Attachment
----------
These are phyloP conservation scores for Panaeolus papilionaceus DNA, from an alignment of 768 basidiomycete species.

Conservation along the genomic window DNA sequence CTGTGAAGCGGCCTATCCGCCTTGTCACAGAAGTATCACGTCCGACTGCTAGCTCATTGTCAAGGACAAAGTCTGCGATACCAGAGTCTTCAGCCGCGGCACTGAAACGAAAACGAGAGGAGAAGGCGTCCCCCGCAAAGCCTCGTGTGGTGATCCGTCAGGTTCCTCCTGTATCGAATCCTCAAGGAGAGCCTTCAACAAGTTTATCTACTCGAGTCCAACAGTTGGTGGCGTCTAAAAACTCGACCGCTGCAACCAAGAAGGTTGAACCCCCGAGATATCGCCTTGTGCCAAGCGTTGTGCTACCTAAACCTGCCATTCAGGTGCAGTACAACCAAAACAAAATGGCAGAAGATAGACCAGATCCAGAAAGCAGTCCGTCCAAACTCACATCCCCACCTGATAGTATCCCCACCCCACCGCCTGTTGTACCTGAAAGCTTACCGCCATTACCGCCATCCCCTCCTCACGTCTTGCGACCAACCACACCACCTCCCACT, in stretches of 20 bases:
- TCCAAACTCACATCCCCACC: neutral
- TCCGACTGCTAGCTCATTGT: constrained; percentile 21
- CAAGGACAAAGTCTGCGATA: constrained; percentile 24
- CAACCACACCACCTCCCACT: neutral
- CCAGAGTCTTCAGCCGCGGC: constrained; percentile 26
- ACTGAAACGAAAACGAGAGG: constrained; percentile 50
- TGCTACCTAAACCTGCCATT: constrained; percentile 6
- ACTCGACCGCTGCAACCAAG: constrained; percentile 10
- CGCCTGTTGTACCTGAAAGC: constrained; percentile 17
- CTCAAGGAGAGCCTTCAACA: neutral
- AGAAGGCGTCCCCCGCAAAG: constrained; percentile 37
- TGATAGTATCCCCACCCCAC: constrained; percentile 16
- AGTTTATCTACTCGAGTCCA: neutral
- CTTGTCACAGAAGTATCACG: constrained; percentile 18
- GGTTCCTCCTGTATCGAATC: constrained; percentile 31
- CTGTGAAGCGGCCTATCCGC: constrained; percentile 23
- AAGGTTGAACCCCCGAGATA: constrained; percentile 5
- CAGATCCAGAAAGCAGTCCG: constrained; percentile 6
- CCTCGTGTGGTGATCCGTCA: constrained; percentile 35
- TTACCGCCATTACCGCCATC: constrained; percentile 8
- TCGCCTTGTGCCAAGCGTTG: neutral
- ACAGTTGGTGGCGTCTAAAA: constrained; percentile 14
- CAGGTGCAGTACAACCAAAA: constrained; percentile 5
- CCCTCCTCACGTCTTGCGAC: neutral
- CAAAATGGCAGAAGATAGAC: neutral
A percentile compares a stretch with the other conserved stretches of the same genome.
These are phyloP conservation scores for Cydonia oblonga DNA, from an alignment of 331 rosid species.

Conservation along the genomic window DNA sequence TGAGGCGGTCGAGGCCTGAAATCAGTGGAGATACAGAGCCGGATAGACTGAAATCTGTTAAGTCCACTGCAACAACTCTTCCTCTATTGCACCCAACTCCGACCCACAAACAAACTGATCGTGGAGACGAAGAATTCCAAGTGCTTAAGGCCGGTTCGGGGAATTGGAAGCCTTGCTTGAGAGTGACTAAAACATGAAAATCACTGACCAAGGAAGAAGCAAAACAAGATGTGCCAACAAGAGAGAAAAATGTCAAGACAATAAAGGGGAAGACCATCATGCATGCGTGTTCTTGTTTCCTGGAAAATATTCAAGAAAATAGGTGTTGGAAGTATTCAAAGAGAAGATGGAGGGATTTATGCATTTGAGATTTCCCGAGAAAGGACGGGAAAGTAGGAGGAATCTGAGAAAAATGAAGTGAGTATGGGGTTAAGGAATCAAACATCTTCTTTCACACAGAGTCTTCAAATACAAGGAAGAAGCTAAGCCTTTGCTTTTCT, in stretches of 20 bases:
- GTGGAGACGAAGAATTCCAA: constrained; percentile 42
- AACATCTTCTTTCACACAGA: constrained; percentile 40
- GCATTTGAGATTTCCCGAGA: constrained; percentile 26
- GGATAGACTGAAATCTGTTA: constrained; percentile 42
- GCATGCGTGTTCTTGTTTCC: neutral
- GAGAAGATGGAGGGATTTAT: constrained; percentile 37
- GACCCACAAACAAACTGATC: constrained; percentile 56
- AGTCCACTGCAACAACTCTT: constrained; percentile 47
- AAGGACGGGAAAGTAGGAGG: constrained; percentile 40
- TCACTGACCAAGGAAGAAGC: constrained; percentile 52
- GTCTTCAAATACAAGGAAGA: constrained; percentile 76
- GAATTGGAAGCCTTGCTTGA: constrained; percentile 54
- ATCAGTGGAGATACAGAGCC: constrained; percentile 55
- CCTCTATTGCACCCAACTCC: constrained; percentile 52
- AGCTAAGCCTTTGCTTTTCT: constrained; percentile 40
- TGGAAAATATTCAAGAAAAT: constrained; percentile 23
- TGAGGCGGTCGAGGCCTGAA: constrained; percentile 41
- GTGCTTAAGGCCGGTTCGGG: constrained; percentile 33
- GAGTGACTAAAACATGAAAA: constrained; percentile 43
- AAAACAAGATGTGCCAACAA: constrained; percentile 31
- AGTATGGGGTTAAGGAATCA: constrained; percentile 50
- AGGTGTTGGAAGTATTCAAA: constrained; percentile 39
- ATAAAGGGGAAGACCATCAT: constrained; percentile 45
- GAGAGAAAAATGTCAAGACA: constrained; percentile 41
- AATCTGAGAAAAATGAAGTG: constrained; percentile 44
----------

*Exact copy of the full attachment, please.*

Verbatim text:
These are phyloP conservation scores for Panaeolus papilionaceus DNA, from an alignment of 768 basidiomycete species.

Conservation along the genomic window DNA sequence CTGTGAAGCGGCCTATCCGCCTTGTCACAGAAGTATCACGTCCGACTGCTAGCTCATTGTCAAGGACAAAGTCTGCGATACCAGAGTCTTCAGCCGCGGCACTGAAACGAAAACGAGAGGAGAAGGCGTCCCCCGCAAAGCCTCGTGTGGTGATCCGTCAGGTTCCTCCTGTATCGAATCCTCAAGGAGAGCCTTCAACAAGTTTATCTACTCGAGTCCAACAGTTGGTGGCGTCTAAAAACTCGACCGCTGCAACCAAGAAGGTTGAACCCCCGAGATATCGCCTTGTGCCAAGCGTTGTGCTACCTAAACCTGCCATTCAGGTGCAGTACAACCAAAACAAAATGGCAGAAGATAGACCAGATCCAGAAAGCAGTCCGTCCAAACTCACATCCCCACCTGATAGTATCCCCACCCCACCGCCTGTTGTACCTGAAAGCTTACCGCCATTACCGCCATCCCCTCCTCACGTCTTGCGACCAACCACACCACCTCCCACT, in stretches of 20 bases:
- TCCAAACTCACATCCCCACC: neutral
- TCCGACTGCTAGCTCATTGT: constrained; percentile 21
- CAAGGACAAAGTCTGCGATA: constrained; percentile 24
- CAACCACACCACCTCCCACT: neutral
- CCAGAGTCTTCAGCCGCGGC: constrained; percentile 26
- ACTGAAACGAAAACGAGAGG: constrained; percentile 50
- TGCTACCTAAACCTGCCATT: constrained; percentile 6
- ACTCGACCGCTGCAACCAAG: constrained; percentile 10
- CGCCTGTTGTACCTGAAAGC: constrained; percentile 17
- CTCAAGGAGAGCCTTCAACA: neutral
- AGAAGGCGTCCCCCGCAAAG: constrained; percentile 37
- TGATAGTATCCCCACCCCAC: constrained; percentile 16
- AGTTTATCTACTCGAGTCCA: neutral
- CTTGTCACAGAAGTATCACG: constrained; percentile 18
- GGTTCCTCCTGTATCGAATC: constrained; percentile 31
- CTGTGAAGCGGCCTATCCGC: constrained; percentile 23
- AAGGTTGAACCCCCGAGATA: constrained; percentile 5
- CAGATCCAGAAAGCAGTCCG: constrained; percentile 6
- CCTCGTGTGGTGATCCGTCA: constrained; percentile 35
- TTACCGCCATTACCGCCATC: constrained; percentile 8
- TCGCCTTGTGCCAAGCGTTG: neutral
- ACAGTTGGTGGCGTCTAAAA: constrained; percentile 14
- CAGGTGCAGTACAACCAAAA: constrained; percentile 5
- CCCTCCTCACGTCTTGCGAC: neutral
- CAAAATGGCAGAAGATAGAC: neutral
A percentile compares a stretch with the other conserved stretches of the same genome.
These are phyloP conservation scores for Cydonia oblonga DNA, from an alignment of 331 rosid species.

Conservation along the genomic window DNA sequence TGAGGCGGTCGAGGCCTGAAATCAGTGGAGATACAGAGCCGGATAGACTGAAATCTGTTAAGTCCACTGCAACAACTCTTCCTCTATTGCACCCAACTCCGACCCACAAACAAACTGATCGTGGAGACGAAGAATTCCAAGTGCTTAAGGCCGGTTCGGGGAATTGGAAGCCTTGCTTGAGAGTGACTAAAACATGAAAATCACTGACCAAGGAAGAAGCAAAACAAGATGTGCCAACAAGAGAGAAAAATGTCAAGACAATAAAGGGGAAGACCATCATGCATGCGTGTTCTTGTTTCCTGGAAAATATTCAAGAAAATAGGTGTTGGAAGTATTCAAAGAGAAGATGGAGGGATTTATGCATTTGAGATTTCCCGAGAAAGGACGGGAAAGTAGGAGGAATCTGAGAAAAATGAAGTGAGTATGGGGTTAAGGAATCAAACATCTTCTTTCACACAGAGTCTTCAAATACAAGGAAGAAGCTAAGCCTTTGCTTTTCT, in stretches of 20 bases:
- GTGGAGACGAAGAATTCCAA: constrained; percentile 42
- AACATCTTCTTTCACACAGA: constrained; percentile 40
- GCATTTGAGATTTCCCGAGA: constrained; percentile 26
- GGATAGACTGAAATCTGTTA: constrained; percentile 42
- GCATGCGTGTTCTTGTTTCC: neutral
- GAGAAGATGGAGGGATTTAT: constrained; percentile 37
- GACCCACAAACAAACTGATC: constrained; percentile 56
- AGTCCACTGCAACAACTCTT: constrained; percentile 47
- AAGGACGGGAAAGTAGGAGG: constrained; percentile 40
- TCACTGACCAAGGAAGAAGC: constrained; percentile 52
- GTCTTCAAATACAAGGAAGA: constrained; percentile 76
- GAATTGGAAGCCTTGCTTGA: constrained; percentile 54
- ATCAGTGGAGATACAGAGCC: constrained; percentile 55
- CCTCTATTGCACCCAACTCC: constrained; percentile 52
- AGCTAAGCCTTTGCTTTTCT: constrained; percentile 40
- TGGAAAATATTCAAGAAAAT: constrained; percentile 23
- TGAGGCGGTCGAGGCCTGAA: constrained; percentile 41
- GTGCTTAAGGCCGGTTCGGG: constrained; percentile 33
- GAGTGACTAAAACATGAAAA: constrained; percentile 43
- AAAACAAGATGTGCCAACAA: constrained; percentile 31
- AGTATGGGGTTAAGGAATCA: constrained; percentile 50
- AGGTGTTGGAAGTATTCAAA: constrained; percentile 39
- ATAAAGGGGAAGACCATCAT: constrained; percentile 45
- GAGAGAAAAATGTCAAGACA: constrained; percentile 41
- AATCTGAGAAAAATGAAGTG: constrained; percentile 44